One of the great things about weird AND historical science is the great quotes that old-fashioned writing styles tend to produce. Today's quote, for example "information on the force effects of children". The force effects of children? When merely thrown? Or when using some sort of specialized device, such as a child-size trebuchet or slingshot?
Well, no, this paper is not about forces of children when used as objects. It's about the forces of children used for doors. Refrigerator doors, actually. A study like this would probably never fly now, but heck, the world of child psychology was young. It was 1958.
Bain, Feagre, Wyly. "Behavior of young children under conditions simulating entrapment in refrigerators." Pediatrics, 1958.
Sci got this paper some time ago, and unfortunately, when she tried to go back online and get the pictures, was THWARTED. Grr. No pics. Too bad, some of them were incredibly 1950s. If anyone has a copy, pass it along? I can edit pics in!
So why on earth might people trap children in refrigerators? Well,it turns out that kids in the 1950s got trapped in those a lot (apparently they still do, and this is why you are supposed to take the lining off your fridge before you throw it away, to take away the airtight seal). Not just the fridge, also ice boxes. And of course, in the 1950s, it was much harder to get a good seal on your fridge or ice box, the door had to be heavier and shut tighter, to keep the food inside good for as long as possible. While deaths from being trapped in the fridge were, and are, very rare, in the 1950's they were definitely a cause for concern. The article cites up to FIVE children getting trapped in a fridge or ice box together, and suffocating. Most of the children were between 3 and 6.
Now, how does a kid go about getting trapped in the fridge? In some cases, they just wander in. In other cases, they are hiding from friends or parents, or the box has been abandoned in a dump and they found it. And in some cases, their playmates, not knowing any better, trap them inside. But one thing is certain. Most kids, when shut up in a small box, are going to want to get out. So refrigerator designers actually began trying to design safety releases for the inside of the fridge, so the child could open the door from the inside. But this wasn't really an optimal solution. First of all, how many three year olds are going to remember where the special lever is on the inside of the door to get out, when the inside of the box is dark and they are panicked. And secondly, those doors are HEAVY. It turns out that most kids between the ages of 2 and 6 can't really exert more than about 10 lbs of pressure on the inside of a door (this was a finding from preliminary studies, shutting kids up in a box designed to look like santa's chimney, and asking them to push as hard as they could to get out).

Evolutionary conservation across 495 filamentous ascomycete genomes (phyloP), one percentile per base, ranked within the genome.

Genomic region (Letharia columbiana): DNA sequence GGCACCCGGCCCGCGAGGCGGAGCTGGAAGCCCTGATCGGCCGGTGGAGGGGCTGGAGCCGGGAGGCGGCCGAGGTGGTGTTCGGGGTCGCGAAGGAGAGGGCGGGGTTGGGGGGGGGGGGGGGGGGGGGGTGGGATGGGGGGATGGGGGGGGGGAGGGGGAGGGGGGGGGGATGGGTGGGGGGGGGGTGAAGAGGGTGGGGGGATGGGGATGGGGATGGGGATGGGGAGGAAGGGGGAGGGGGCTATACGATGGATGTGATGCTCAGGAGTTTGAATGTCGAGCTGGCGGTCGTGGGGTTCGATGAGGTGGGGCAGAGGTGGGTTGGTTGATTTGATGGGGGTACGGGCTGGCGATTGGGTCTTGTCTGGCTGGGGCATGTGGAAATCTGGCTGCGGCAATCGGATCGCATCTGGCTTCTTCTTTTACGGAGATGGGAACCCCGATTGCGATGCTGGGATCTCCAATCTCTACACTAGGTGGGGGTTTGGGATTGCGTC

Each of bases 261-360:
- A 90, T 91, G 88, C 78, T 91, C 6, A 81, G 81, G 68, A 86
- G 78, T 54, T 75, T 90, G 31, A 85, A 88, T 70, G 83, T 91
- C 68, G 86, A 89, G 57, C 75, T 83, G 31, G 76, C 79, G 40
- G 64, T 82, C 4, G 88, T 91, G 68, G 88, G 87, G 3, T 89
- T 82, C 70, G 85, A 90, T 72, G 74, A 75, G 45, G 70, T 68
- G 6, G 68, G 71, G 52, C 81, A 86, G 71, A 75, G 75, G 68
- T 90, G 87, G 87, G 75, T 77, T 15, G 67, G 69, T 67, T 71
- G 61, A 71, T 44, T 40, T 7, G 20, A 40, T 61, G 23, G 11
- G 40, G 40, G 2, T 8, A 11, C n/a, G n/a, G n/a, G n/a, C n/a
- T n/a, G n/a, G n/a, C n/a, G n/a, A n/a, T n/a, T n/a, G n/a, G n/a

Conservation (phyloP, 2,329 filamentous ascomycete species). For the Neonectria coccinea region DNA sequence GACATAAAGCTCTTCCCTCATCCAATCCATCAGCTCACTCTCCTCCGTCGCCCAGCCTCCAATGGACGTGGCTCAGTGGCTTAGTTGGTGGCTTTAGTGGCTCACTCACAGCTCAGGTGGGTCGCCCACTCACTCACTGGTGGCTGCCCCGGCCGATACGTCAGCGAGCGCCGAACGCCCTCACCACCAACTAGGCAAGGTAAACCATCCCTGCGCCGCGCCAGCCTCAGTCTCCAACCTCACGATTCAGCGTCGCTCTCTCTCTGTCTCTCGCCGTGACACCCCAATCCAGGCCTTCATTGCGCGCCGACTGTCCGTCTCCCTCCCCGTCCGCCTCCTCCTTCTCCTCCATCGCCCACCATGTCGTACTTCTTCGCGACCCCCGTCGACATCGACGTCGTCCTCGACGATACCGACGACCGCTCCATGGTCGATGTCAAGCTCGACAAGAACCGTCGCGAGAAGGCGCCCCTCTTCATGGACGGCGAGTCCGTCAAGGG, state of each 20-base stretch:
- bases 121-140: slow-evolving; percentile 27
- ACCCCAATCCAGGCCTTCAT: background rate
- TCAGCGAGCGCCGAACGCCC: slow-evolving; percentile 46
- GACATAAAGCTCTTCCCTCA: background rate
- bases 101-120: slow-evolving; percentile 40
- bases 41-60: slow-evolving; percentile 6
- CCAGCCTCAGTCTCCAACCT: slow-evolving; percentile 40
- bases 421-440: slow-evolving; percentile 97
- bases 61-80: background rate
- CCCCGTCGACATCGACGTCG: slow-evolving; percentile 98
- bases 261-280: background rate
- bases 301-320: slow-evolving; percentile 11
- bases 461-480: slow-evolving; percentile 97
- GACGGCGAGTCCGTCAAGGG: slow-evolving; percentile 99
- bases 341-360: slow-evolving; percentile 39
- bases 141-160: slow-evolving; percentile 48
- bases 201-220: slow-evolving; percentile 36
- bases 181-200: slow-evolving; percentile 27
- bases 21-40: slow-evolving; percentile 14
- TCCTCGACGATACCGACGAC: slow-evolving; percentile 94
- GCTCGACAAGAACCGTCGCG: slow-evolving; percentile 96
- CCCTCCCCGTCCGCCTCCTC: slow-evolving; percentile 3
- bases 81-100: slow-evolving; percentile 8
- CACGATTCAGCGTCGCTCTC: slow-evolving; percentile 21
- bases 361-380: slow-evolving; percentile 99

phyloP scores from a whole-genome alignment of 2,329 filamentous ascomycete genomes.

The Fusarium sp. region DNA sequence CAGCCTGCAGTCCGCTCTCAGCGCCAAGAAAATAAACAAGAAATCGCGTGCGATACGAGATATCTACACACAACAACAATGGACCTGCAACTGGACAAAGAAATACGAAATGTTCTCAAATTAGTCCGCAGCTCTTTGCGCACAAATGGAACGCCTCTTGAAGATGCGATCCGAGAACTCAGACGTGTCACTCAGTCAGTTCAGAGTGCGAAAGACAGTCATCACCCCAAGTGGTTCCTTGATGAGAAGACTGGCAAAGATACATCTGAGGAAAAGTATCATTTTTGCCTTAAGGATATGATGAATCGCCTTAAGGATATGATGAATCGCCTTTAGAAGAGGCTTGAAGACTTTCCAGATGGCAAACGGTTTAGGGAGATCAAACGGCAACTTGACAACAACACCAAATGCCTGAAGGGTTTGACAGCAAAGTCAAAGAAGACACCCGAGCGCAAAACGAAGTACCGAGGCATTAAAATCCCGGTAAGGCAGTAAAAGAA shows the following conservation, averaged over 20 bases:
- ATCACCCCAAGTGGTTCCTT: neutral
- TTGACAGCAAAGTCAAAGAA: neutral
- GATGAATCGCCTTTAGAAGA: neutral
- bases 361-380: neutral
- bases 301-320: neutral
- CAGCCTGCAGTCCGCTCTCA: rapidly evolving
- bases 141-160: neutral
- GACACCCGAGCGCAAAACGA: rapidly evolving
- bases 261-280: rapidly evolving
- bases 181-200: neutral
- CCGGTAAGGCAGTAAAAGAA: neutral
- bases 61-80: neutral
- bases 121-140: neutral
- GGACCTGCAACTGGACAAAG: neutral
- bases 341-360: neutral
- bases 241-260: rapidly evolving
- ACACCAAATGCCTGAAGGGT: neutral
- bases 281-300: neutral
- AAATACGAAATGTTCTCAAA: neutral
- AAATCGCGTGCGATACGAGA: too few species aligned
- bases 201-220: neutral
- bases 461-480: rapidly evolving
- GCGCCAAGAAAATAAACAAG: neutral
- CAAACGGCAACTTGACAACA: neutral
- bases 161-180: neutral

So this next set of trials was designed to test which of the release mechanisms actually worked. But the scientists weren't going to just go shutting kids in small boxes. Obviously, that's a really fear-provoking experience. They also wanted to make sure that there was nothing too closely resembling a real refrigerator, just in case the child's curiosity got the better of them, and they started exploring real ones when they got home. Instead, the scientists designed a very small, rather dense, playhouse. It looked just like a normal kid's playhouse, except that it was the exact dimensions of the average home fridge. Not only that, the house was equipped with an infrared camera on the top, which took videos of the kid while they were inside, while at the same time keeping it dark, like it would be in a fridge with the door shut.
It should also be noted that the scientists teamed up with a psychiatrist, a child psychologist, and the parents to agree on the length of time the child would be allowed to cry before they helped it out. Three minutes.
The scientists were testing three different types of devices to open the door from the inside. The first was one that would respond to pressure on the inside of the door. The second was a handle, that would have to be found and manipulated. The third was actually a latch of the scientists' own devising, shaped deliberately like a doorknob. Given the age of the children, the authors had a hunch that the kids might be feeling around for doorknobs, which are things kids are very quick to play with. And to help the kid find it, they had it glow in the dark a little. Finally, when preliminary testing showed that some kids didn't seem to move around very much, they added in a more sensitive pressure panel in the floor which would trigger the door to open.
They tested groups of children between the ages of 2 and 5. They brought them carefully into the room containing the test chamber, and allowed them to check it out for themselves. The test chamber itself had a little TV Donald Duck soundtrack playing from it, to get the kids inside. And once the kid was in, the door shut, the cartoon flicked off, and the place was dark. If the kid couldn't get himself out, the experimenter would then let the child out when they became very upset.